Where do you go if you are looking for new loans for small business? Whatever you do, don't hit up the big banks looking for cash. CNN reports that the country's largest banks have cut back on new loans for small business by $1 billion dollars in November 2009. According to CNN, the banks that received the most in bailouts have cut their small business loan balances by $12.5 billion dollars since April 2009.
In fact, just about all that big banks have been offering to small businesses is credit cards. More credit cards are being offered because they are more profitable for banks -- allowing them to charge (and hike) variable interest rates and charge penalties such as late fees. Some include the possibility of interest rates skyrocketing up to 30% -- needless to say much more than they could charge for a traditional small business loan.
This has been very contrary to what the Obama Administration has been encouraging those banks to do, which is to step up small business lending through traditional small business loans. We wrote about how the Treasury Department held a forum which attempted to figure out ways to free up frozen credit lines for small businesses.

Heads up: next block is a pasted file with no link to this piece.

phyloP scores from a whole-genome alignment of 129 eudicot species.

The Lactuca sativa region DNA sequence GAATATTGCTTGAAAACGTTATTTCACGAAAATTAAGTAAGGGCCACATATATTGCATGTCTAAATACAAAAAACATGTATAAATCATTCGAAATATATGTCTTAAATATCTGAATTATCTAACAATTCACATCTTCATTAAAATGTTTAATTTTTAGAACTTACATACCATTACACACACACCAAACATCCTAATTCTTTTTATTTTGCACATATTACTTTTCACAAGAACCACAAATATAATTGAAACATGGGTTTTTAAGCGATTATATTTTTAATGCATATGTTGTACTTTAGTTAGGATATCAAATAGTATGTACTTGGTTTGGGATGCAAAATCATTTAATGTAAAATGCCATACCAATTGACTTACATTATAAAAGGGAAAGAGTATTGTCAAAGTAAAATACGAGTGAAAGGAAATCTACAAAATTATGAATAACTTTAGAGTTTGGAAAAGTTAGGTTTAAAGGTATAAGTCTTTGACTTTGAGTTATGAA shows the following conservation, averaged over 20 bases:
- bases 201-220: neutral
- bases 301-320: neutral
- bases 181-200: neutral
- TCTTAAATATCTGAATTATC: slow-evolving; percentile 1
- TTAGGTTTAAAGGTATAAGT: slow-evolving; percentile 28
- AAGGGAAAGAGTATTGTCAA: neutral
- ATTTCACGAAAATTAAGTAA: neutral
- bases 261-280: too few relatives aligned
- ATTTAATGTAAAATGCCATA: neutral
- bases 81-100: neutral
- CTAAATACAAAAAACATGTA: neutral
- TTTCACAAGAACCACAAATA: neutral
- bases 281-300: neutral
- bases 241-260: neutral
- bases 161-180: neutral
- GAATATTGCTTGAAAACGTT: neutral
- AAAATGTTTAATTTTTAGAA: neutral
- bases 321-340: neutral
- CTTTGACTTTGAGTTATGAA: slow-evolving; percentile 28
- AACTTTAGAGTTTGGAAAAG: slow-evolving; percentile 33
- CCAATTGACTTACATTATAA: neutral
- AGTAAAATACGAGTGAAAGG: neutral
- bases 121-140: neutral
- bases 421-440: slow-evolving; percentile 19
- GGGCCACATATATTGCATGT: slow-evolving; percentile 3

The smooth recovery of these same bailout banks is angering many citizens. It has spurred a new piece of legislation that proposes to tax bonus compensation at 50% and to redirect that money into the Small Business Administration in the form of a direct lending program. Rep. Peter Welch, Dem-VT, introduced the bill on Thursday. So far, 23 members of the House of Representatives have co-signed the bill.
There is also a little ray of hope in the form of community banks. BusinessWeek reports how community banks are lending to small businesses at a rapidly growing rate. They able to do so because they don't review small business loan applications by a standard set in stone like big banks do.
They are able to assess each applicant personally. Community bank loan officers have the added advantage of knowing the local area and the local businesses. Richard Sanborn, CEO of Seacoast Commerce Bank (SCCB.OB) in Chula Vista, Calif told BusinessWeek how he tries to work with small business loan applicants: "[In the case of the big banks], if an applicant doesn't fit in the box, their loan is declined. We try to be creative and come up with a solution that will work. We look at other types of collateral and income to support cash flow, or we think about structuring a deal that is flexible."
Previously, we have written about how small banks have been trying to fill the small business loan void. In fact, according to an analysis done by the Independent Community Bankers of America, the small bank sector was the only portion of the finance industry to illustrate a growth in net loans and leases in the second quarter.
So just remember, that small loan you need is likely on Main Street, not Wall Street.